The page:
Snapdragons (Antirrhinum majus) are colorful cool season bedding plants. Their tall flower spikes come in almost every color of the rainbow, make excellent cut flowers, and are rarely bothered by pests and disease - three attributes that make them one of the most popular flowers to grow.
Snapdragons are technically considered tender perennials, but they are almost exclusively grown as annuals. They can take temperatures down to about 20 degrees, but even if they survive for more than one year, they tend to limp along and do not continue to put out impressive flower displays.
Snapdragons range from six inches to three feet in height depending on the variety, but cultivars in the 12 to 18 inch range are most commonly seen. The flowers are borne on tall, narrow spikes above the foliage and open from the base of the plant up as it grows.
There are varieties in pastel tones and others in bold, saturated colors. Many snapdragon varieties bear multi-colored flowers. The name originates from their unusual flower structure - when squeezed on the sides, the upper and lower petals open like a pair of pursed lips.
Annual flower beds are the primary use of snapdragons, but the larger varieties are also useful as seasonal filler in perennial borders. The tiniest varieties can be used in rock gardens and window boxes.
Planting time for snapdragons varies based on the climate where you live.
- In cold climates (USDA zones 7 and below), plant them out in spring several weeks before the last frost. They will bloom for several months before petering out in the heat of summer, but can be planted again in late summer for a fall bloom.
- In warmer regions (USDA zones 8 and up), plant them in mid-autumn. They will grow through the winter and start flowering in early spring.
Snapdragons are easily grown from nursery transplants or from seed. Plant seed directly where it is to grow and cover it with just a light sprinkling of soil as it is very small.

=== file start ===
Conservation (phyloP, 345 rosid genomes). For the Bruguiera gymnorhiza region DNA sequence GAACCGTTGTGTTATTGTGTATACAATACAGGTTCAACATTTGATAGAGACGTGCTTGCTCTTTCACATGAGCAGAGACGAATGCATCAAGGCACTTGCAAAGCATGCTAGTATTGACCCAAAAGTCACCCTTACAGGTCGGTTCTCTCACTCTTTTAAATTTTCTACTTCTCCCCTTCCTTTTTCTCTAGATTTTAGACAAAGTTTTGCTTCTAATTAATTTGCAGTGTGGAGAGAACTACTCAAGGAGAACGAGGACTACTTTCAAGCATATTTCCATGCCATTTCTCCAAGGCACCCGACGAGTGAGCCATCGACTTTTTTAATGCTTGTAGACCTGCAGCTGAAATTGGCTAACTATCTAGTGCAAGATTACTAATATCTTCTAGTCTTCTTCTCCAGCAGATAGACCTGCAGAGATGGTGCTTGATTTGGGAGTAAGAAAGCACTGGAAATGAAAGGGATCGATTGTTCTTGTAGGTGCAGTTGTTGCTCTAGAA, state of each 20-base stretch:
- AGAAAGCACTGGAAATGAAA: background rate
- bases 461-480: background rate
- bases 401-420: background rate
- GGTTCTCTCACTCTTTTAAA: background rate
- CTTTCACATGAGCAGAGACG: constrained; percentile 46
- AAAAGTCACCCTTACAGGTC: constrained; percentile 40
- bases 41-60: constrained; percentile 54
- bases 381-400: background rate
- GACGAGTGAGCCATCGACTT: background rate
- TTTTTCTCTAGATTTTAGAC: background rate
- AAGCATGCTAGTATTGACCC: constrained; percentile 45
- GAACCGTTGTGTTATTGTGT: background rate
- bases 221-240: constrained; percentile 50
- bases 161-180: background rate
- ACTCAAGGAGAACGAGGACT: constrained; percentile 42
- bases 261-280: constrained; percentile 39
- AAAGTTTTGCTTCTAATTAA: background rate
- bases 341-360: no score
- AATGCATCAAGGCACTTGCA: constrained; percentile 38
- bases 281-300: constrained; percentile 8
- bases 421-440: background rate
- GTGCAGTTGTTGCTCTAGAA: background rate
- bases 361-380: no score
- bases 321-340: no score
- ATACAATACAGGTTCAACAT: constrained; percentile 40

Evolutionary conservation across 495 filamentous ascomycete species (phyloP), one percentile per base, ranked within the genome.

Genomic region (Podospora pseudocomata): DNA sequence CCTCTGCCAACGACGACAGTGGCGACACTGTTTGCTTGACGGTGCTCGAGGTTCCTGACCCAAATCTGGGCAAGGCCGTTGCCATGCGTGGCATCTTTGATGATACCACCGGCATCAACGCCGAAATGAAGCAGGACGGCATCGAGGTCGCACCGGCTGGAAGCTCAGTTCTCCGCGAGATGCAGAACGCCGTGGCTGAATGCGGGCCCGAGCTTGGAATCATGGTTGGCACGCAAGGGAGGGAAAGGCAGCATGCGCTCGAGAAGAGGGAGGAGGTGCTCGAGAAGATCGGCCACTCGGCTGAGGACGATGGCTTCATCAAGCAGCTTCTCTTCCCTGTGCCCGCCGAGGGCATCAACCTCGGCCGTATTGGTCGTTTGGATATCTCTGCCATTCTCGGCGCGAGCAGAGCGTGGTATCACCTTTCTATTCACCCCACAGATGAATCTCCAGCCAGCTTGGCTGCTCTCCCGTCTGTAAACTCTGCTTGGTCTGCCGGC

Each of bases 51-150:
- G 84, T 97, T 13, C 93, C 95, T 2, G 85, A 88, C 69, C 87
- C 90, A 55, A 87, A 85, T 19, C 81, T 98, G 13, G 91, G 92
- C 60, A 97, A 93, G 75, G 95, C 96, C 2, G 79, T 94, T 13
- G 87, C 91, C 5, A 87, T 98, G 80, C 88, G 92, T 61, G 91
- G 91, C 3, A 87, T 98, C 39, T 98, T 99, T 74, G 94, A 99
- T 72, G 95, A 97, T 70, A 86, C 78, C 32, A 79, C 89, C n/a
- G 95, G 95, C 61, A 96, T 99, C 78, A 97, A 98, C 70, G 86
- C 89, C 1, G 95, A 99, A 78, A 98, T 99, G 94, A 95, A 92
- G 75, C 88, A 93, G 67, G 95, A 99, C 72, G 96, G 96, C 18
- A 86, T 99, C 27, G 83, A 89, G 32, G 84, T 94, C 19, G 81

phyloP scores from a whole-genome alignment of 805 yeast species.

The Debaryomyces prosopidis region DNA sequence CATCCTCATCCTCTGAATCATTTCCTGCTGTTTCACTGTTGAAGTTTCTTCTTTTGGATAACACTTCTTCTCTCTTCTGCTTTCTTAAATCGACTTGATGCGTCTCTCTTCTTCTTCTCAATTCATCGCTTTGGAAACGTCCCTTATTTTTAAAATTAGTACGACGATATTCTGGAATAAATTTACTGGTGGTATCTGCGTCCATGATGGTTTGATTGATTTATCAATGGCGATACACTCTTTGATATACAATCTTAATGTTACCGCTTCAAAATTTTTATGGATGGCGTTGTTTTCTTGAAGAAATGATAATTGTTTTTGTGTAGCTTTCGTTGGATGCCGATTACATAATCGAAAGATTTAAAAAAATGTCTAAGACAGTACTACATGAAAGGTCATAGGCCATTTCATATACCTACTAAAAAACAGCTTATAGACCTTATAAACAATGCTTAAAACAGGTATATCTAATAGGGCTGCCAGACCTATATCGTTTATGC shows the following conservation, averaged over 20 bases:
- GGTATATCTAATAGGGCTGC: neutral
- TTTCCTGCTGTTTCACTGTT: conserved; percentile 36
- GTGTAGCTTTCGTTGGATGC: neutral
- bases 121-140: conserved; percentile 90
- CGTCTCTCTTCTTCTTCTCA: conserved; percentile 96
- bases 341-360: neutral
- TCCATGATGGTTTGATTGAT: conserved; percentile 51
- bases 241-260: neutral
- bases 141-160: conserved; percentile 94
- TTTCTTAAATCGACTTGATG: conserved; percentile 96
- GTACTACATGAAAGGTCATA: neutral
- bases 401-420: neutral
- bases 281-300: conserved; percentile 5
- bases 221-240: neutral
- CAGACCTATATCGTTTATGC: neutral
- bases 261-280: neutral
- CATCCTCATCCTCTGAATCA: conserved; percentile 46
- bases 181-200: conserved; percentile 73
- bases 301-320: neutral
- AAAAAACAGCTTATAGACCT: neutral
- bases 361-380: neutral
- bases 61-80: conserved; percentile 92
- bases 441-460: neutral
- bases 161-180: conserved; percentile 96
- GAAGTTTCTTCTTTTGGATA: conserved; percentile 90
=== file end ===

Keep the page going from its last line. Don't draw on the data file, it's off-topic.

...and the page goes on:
Snapdragons need full sun and rich, well-drained soil. Amend the planting area with several inches of compost and form the soil into a low, broad mound.
Snapdragons appreciate ample moisture, so make sure to water them whenever the top inch of soil becomes dry. Feeding them every few weeks with an all-purpose fertilizer will promote abundant flowering. The tallest varieties may need staking to keep them from toppling over in the wind.
After the first round of flowers fades, cut the stalks back to a few inches below the point where the flowers started and they will send out another round of blossoms - as long as temperatures remain in the optimal range.
One of the most wonderful things about snapdragons is that they are not bothered by pests or disease.
Snapdragons are one of the most popular bedding plants in garden centers. There are hundreds of named varieties, but they are most often found in mixes. All are hardy in USDA zone 8 to 11, typically grown as annuals.
- 'Floral Showers' is a dwarf mix eight inches tall with 12 different colors, including a number of bi-colored varieties.
- 'Rocket Series' grows to three feet tall and includes various bold shades of pink, red, white, purple, and yellow - it is one of the best for cut flowers.
- 'Twinny' is a mix of pastel colored varieties growing about one foot tall, including soft shades of peach, cream, salmon, and pink blush.
- 'French Vanilla' is a pure white variety with a tinge of yellow between the 'lips' of the petals, growing about two feet tall.
Snappy Seasonal Color
Snapdragons are a great way to add instant color to the garden. They are incredibly common, yet their appearance is so unique that they never seem to lose their appeal.